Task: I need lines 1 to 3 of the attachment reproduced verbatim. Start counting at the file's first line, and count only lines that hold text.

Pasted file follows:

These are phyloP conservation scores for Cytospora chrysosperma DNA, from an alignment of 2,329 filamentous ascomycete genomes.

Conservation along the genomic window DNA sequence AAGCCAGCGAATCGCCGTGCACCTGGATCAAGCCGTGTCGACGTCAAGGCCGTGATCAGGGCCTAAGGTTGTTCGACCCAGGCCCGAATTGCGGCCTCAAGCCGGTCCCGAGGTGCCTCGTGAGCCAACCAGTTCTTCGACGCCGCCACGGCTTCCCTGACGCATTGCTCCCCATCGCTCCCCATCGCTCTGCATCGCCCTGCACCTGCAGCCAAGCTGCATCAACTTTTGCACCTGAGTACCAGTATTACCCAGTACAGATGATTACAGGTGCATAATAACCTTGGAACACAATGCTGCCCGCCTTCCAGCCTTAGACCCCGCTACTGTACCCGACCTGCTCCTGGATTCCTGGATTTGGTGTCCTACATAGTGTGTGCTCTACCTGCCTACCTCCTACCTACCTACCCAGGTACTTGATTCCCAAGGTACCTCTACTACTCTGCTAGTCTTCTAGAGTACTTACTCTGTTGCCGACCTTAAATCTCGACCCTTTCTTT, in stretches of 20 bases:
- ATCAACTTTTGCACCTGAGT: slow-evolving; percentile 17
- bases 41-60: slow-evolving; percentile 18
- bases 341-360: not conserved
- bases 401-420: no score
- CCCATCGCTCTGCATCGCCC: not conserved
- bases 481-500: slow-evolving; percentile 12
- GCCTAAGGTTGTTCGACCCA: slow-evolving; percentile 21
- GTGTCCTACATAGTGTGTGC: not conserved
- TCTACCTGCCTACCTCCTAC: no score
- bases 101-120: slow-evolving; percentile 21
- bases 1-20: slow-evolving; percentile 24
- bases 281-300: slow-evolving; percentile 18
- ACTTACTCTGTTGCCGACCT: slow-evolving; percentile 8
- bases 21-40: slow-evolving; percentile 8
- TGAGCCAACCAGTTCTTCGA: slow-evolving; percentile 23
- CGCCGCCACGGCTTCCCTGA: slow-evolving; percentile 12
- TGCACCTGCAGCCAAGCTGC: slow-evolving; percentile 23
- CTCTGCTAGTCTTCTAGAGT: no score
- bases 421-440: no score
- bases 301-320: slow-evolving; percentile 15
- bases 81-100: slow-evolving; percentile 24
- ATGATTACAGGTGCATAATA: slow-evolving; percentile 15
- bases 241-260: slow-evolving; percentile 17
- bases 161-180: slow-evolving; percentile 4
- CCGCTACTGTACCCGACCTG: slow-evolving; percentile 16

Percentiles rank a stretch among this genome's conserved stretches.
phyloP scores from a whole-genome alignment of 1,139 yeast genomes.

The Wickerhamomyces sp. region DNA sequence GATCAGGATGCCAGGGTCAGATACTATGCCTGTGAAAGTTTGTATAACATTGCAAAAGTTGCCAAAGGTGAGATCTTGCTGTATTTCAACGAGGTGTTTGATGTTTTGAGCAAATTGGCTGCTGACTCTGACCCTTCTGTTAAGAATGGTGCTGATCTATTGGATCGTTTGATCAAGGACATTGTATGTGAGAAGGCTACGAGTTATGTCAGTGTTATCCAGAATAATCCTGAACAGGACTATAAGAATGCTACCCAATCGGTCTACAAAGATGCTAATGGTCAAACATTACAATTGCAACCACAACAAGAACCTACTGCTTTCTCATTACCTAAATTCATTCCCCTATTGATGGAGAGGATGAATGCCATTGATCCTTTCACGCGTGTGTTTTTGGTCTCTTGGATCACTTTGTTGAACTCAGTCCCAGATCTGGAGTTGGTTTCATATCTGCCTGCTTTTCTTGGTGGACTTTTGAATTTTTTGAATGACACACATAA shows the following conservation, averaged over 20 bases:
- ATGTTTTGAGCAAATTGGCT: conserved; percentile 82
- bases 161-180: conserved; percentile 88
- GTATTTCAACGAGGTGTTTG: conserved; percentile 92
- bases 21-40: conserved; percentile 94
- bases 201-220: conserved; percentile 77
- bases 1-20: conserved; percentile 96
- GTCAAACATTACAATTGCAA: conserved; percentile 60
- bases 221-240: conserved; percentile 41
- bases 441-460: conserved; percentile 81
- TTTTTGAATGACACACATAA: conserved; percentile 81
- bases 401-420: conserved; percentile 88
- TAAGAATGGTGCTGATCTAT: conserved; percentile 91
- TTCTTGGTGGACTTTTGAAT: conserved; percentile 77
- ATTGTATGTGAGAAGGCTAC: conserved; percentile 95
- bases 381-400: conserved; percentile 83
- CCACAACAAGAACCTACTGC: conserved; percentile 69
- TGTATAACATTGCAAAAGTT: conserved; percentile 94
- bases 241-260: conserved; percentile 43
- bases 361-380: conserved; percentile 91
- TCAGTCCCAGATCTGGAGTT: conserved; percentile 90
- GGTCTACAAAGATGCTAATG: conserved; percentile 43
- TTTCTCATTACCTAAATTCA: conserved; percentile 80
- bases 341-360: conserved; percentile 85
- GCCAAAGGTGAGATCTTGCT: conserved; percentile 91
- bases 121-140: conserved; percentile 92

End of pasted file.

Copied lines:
These are phyloP conservation scores for Cytospora chrysosperma DNA, from an alignment of 2,329 filamentous ascomycete genomes.

Conservation along the genomic window DNA sequence AAGCCAGCGAATCGCCGTGCACCTGGATCAAGCCGTGTCGACGTCAAGGCCGTGATCAGGGCCTAAGGTTGTTCGACCCAGGCCCGAATTGCGGCCTCAAGCCGGTCCCGAGGTGCCTCGTGAGCCAACCAGTTCTTCGACGCCGCCACGGCTTCCCTGACGCATTGCTCCCCATCGCTCCCCATCGCTCTGCATCGCCCTGCACCTGCAGCCAAGCTGCATCAACTTTTGCACCTGAGTACCAGTATTACCCAGTACAGATGATTACAGGTGCATAATAACCTTGGAACACAATGCTGCCCGCCTTCCAGCCTTAGACCCCGCTACTGTACCCGACCTGCTCCTGGATTCCTGGATTTGGTGTCCTACATAGTGTGTGCTCTACCTGCCTACCTCCTACCTACCTACCCAGGTACTTGATTCCCAAGGTACCTCTACTACTCTGCTAGTCTTCTAGAGTACTTACTCTGTTGCCGACCTTAAATCTCGACCCTTTCTTT, in stretches of 20 bases:
- ATCAACTTTTGCACCTGAGT: slow-evolving; percentile 17